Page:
Redman, William

Redman, William         1887 February 12th            Romsey

On Saturday an elderly man, named William Redman, who was formerly a higgler, committed suicide by hanging himself in his bedroom. In November last Redman was ordered to be confined in the County Lunatic Asylum on a charge of attempting to murder a grandchild. About three weeks ago his wife brought him home again, and he has been living with his family in Banning Street.

An inquest was held at the Angel Inn, on Monday, before Mr Bernard Harfield, County Coroner.

Ellen Wort, widow, living in Banning Street, said deceased was her father. He was 64 years of age, and she last saw him alive on Saturday afternoon, about one o’clock, when she took him his dinner. He seemed much as usual, and said he did not want what she took him, but she left it on the chair. Deceased was in bed at the time, and about two o’clock witness went to the room again with her mother. They could not see him in bed, but they found him at the bottom of the bed, apparently sitting down. He made no answer when called, and on examination they found a piece of sheeting tied round his neck and attached to the bed. They broke the sheeting and found that deceased was dead. Dr Buckell was sent for, and he came in about a quarter of an hour. Deceased had been confined in a lunatic asylum for about three months, and came out on January 27th. He seemed very quiet since his return, and witness had never heard him threaten to commit suicide. Her brother, Thomas Redman, received him out of the asylum, but she could not say if he received any instruction as to treatment. The piece of sheeting was from one of the sheets of the bed.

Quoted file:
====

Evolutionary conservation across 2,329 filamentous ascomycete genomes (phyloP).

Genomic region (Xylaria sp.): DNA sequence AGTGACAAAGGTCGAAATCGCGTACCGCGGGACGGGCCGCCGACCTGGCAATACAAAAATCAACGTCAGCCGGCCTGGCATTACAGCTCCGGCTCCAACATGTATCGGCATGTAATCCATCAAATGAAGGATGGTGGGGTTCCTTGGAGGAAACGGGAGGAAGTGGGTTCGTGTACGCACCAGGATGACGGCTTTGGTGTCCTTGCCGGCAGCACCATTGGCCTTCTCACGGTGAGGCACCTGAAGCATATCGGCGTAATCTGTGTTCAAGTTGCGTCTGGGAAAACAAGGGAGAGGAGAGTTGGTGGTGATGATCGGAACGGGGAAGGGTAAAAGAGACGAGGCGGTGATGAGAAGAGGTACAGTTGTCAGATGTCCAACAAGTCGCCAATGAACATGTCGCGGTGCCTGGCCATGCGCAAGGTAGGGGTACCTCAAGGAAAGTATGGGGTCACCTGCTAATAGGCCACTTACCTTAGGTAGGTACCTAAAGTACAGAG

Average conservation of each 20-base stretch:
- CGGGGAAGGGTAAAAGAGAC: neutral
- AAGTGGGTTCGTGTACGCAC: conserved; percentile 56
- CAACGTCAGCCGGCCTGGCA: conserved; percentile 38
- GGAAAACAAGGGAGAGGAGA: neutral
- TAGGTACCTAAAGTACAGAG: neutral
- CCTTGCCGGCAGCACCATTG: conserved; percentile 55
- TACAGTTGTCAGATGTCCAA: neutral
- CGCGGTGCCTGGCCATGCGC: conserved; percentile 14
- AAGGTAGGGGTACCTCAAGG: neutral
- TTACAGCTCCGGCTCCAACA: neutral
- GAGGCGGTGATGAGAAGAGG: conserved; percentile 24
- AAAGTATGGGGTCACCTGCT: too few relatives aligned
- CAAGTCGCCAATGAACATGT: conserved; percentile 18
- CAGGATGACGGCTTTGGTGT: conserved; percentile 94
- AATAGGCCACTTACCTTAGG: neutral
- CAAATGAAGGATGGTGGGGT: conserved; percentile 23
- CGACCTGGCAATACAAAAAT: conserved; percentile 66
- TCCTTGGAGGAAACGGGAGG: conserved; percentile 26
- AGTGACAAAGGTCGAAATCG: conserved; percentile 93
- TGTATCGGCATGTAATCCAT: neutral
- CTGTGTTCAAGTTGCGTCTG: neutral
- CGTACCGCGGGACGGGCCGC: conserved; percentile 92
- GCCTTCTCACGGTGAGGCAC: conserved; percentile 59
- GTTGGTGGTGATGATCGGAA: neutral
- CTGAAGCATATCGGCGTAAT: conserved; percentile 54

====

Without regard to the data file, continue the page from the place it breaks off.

Jane Redman, deceased’s widow, gave similar evidence as to the discovery. When Dr Buckell arrived he said deceased was dead, and that he was not surprised at it, as he was not responsible for what he did. Deceased was released from the asylum at her son’s request. She had not actually heard him say that he would commit suicide, but from observations he had made to himself she would not have been surprised if he done away with himself before, had a chance offered. Deceased was carefully watched, and everything was removed from his bedroom with which they thought he could possibly injure himself.

Thomas Redman, the son, said he had decided to get deceased out of the asylum if possible, as they were afraid he would starve himself, and he had got weak and harmless. Dr Worthington, superintendent of the asylum, told him his father was suicidal, and should be carefully watched, or words to that effect.

The jury, of which Mr Thomas Fryer was foreman, returned a verdict that deceased hanged himself whilst in an unsound state of mind.


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